The NADECOR is a domestic company which was first registered with the Securities and Exchange Commission (SEC) on September 6, 1956. It is the holder of a Mining Production Sharing Agreement (MPSA), MPSA 009-92-XI, with the Department of Environment and Natural Resources (DENR), which covers the King-king Gold and Copper Project (King-king Project), a 1,656-hectare gold and copper mining concession in Barangay King-king, Municipality of Pantukan, Province of Compostela Valley in Mindanao. The King-king Project is the second largest copper and gold mine in the country with proven copper deposits of 5.4 billion pounds and gold deposits of 10.3 million troy ounces.6
Pursuant to Section 1, Article I of NADECOR's Amended By-Laws,7 its regular annual stockholders' meeting (ASM) was held on August 15, 2011 to elect its Board of Directors for Fiscal Year (FY) 2011-2012. The meeting was held in the Turf Room of the Manila Polo Club, South Forbes Park, Makati City. In his Affidavit8 dated November 21, 2011, Gatmaitan, NADECOR Corporate Secretary, attested to the presence of a quorum representing 94.81% of NADECOR's outstanding shares of stock, and the election of new set of its Board of Directors, namely, Calalang, Jose G. Ricafort (JG Ricafort), Jose P. De Jesus (De Jesus), Romulo, Ayala, Victor P. Lazatin (Lazatin), Ethelwoldo E. Fernandez (Fernandez), Nitorreda and Engle.9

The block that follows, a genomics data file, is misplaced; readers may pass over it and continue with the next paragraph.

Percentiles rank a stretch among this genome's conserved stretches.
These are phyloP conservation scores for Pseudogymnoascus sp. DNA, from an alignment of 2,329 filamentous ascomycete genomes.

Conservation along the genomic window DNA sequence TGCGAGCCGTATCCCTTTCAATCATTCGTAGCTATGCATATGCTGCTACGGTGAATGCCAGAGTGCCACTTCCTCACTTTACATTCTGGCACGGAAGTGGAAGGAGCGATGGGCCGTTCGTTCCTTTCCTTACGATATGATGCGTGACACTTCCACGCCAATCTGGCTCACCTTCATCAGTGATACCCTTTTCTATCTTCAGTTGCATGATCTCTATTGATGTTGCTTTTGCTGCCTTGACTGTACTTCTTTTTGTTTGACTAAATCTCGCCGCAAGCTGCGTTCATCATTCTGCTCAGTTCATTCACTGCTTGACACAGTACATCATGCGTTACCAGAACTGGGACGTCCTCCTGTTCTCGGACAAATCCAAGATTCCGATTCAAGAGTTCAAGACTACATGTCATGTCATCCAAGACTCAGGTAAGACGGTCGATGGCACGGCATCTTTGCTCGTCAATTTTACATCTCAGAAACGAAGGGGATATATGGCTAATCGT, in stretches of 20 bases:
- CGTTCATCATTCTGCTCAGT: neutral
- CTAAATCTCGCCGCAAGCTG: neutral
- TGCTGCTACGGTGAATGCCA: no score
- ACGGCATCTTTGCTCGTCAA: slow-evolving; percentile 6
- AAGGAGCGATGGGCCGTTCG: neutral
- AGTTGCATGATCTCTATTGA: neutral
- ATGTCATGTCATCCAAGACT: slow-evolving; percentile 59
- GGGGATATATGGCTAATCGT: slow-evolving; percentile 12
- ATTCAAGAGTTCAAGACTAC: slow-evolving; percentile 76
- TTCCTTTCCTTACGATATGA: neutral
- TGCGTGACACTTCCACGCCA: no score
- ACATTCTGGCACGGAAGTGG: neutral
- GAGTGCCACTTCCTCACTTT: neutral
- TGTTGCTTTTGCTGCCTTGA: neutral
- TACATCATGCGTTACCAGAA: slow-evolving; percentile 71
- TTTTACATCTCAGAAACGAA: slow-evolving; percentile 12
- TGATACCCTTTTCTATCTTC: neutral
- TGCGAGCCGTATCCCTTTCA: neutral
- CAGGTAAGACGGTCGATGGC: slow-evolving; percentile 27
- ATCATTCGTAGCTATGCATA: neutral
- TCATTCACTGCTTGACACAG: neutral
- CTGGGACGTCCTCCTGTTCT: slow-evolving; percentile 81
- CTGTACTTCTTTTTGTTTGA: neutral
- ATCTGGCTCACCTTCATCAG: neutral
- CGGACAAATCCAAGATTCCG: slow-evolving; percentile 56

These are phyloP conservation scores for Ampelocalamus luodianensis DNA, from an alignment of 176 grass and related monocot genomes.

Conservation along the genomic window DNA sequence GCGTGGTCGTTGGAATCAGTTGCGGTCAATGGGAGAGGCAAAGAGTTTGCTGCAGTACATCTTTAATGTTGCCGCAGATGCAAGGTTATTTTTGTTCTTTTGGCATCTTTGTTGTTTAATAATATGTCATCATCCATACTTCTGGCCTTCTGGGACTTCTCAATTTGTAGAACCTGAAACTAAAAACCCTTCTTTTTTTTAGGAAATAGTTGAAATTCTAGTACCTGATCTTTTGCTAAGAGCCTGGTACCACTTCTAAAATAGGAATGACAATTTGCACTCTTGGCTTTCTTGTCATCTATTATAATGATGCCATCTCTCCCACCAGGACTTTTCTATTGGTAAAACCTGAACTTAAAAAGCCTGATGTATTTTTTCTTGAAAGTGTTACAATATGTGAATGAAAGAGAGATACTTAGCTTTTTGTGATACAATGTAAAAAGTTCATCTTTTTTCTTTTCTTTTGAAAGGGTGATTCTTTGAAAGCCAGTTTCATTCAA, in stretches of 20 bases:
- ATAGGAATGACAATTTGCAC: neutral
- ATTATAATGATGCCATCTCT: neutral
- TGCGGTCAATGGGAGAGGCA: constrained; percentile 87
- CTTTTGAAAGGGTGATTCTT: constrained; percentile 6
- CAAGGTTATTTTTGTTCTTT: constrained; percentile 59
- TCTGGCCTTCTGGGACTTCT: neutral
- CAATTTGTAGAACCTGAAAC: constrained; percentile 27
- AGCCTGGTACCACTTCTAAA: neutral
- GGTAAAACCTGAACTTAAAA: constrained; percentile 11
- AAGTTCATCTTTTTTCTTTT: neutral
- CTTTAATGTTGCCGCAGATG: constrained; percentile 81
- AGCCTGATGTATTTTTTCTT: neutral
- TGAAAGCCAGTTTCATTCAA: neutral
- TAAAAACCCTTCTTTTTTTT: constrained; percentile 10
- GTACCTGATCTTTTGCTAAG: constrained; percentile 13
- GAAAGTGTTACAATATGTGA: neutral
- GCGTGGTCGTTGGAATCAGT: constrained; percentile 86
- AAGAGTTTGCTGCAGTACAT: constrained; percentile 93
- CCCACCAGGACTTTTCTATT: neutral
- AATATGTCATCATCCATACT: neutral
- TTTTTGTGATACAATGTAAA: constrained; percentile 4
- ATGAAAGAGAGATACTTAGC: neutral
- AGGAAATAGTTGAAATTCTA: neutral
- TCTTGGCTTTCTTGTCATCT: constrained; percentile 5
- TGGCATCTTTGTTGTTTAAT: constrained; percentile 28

But on October 20, 2011, more than two months after the ASM, Corazon H. Ricafort (Corazon), wife of JG Ricafort, along with their children, Jose Manuel H. Ricafort (Jose Manuel), Marie Grace H. Ricafort (Marie Grace) (petitioners), and Maria Teresa Flora R. Santos (Maria Teresa) (plaintiffs), claiming to be stockholders of record, filed a complaint before the RTC to declare null and void "the 15 August 2011 [ASM] of NADECOfRJ, including all proceedings taken thereat, all the consequences thereof, and all acts carried out pursuant thereto,"10 against NADECOR itself, the newly-elected members of its Board of Directors, and Gatmaitan (defendants). The plaintiffs alleged, among others, that "they had no knowledge or prior notice of, and were thus unable to attend, participate in, and vote at, the said [ASM]"11 since they received the notice of the ASM only on August 16, 2011, or one day late, in violation of the three-day notice provided in NADECOR's By-Laws; that due to lack of notice, they failed to attend the said ASM and to exercise their right as stocldiolders to participate in the management and control of NADECOR. They further noted that the notice announced a time and venue different from those set forth in the By-Laws.12